The Fall of Women in IT
Not too long ago, there was a growing concern over the discrimination between the males and the females. Stepping into the new millennia, we are once again fazed with this, dare I say, ancient predicament although ironically, in one of the most avant-garde quarter that constitutes a very integral part of our society, i.e. the IT sector.
There has been a quantum leap of the IT sector over the last decade or so with regards to its role which has become pivotal in an organization; so much so that it has virtually transformed into a revenue generating department from a cost cutting one. But concealing itself behind the veil of grandeur, there is a latent concern that is creeping up in this sector.
Apart from a discerning shortage of digital skills, the representation of women seems to be "highly unrepresentative of the population at large as reported in the the 14th annual CIO Technology Survey 2012, conducted by Harvey Nash in association with TelecityGroup.
A disparity in regards to male –female ratio is quite palpable in the technology sector. Albert Ellis, CEO of Harvey Nash Group quoted” This is a challenge for technology companies and IT departments around the world. Traditionally, all forms of engineering have suffered from an image problem. In the past female graduates have not aspired to be "tech geeks" and a career in IT has not been seen as attractive. Technology companies and groups will miss out in the future and this makes the skills shortage even more acute. However such high profile marketplace developments like the up and coming Facebook IPO will draw attention to the enormous potential offered by careers in technology, and I am confident young people of both genders, faced with a challenging jobs market particularly in Europe, will increasingly aspire to be part of the growing success of the technology sector worldwide."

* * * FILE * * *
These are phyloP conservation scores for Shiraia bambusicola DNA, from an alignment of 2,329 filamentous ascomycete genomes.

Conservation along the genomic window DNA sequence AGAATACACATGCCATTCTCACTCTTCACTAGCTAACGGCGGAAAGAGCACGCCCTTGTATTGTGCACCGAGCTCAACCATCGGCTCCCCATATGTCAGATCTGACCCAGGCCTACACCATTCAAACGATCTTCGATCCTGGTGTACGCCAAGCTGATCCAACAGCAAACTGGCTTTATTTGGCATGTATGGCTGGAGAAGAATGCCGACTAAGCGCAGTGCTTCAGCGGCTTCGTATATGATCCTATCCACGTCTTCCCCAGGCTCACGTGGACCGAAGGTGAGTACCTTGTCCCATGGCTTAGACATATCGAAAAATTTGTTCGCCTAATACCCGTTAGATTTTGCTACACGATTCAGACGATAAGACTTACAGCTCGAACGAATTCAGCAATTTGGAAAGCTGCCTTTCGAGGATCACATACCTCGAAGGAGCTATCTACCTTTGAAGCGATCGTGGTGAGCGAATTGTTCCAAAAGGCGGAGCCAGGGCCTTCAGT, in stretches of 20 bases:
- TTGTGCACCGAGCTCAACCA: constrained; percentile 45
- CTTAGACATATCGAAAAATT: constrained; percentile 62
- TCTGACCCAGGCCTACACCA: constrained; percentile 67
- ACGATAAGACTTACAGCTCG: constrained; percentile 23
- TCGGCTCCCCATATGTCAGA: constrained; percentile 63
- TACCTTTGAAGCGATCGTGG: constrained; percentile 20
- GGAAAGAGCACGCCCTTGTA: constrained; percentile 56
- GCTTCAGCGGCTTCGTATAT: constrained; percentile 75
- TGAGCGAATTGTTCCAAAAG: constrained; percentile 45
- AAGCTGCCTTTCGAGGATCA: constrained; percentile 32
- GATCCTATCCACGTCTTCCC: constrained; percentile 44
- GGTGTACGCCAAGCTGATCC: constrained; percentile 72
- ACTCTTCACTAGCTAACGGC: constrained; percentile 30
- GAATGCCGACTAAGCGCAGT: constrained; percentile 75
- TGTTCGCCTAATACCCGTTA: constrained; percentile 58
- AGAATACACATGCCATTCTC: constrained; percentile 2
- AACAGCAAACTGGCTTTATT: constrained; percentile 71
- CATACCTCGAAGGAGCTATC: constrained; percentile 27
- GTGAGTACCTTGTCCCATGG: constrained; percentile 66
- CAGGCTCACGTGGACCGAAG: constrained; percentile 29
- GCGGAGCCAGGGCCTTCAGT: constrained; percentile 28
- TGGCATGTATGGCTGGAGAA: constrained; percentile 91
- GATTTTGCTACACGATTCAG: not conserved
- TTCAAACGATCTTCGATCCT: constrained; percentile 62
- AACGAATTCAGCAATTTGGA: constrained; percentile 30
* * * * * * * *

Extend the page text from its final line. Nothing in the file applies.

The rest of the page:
Well, let’s hope, pray and wish his confidence doesn’t betray him. As a woman has an array of options to choose from when it comes to her career. A quintessential example of this is Akshata Murty, daughter of Infosys co-founder Narayana Murthy. Although she has an MBA from Stanford and a stake in the family business (read 2, 000 crores), she found her true calling in fashion. . This is established from the survey which stated that software engineering is not seen as attractive alternative to female graduates as almost a quarter of CIOs (24 percent) have no women in their technical and development teams.
Now get ready to get blown away.93 percent of CIOs in the Survey are male, literally and figuratively unchanged from the 2005 Harvey Nash CIO survey, how about that! Not only that, over a third of those surveyed confirmed they have no females in technology leadership or management roles in their organization, and over three-quarters (81 percent) have less than a quarter of management roles populated by women. What the survey also concluded was that software engineering is not seen as attractive alternative to female graduates as almost a quarter of CIOs (24 percent) have no women in their technical and development teams. The pay scale and pay freeze also seem to incline more favorably towards the males.
And these are the numbers you get after surveying more than 2400 CIOs across 20 countries worldwide.
Whatever may be the reason(s) behind this discrepancy, we are yet to ascertain the plight of it. Is it because of the ego centric males whose sense of dominance over its female counterparts has penetrated the corporate world too or is it the women themselves who may be under the preconceived notion that the work environment is not congenial enough for their growth and being??
A classic case of ‘Pride and Prejudice.’ I wonder what Shakespeare has to say!
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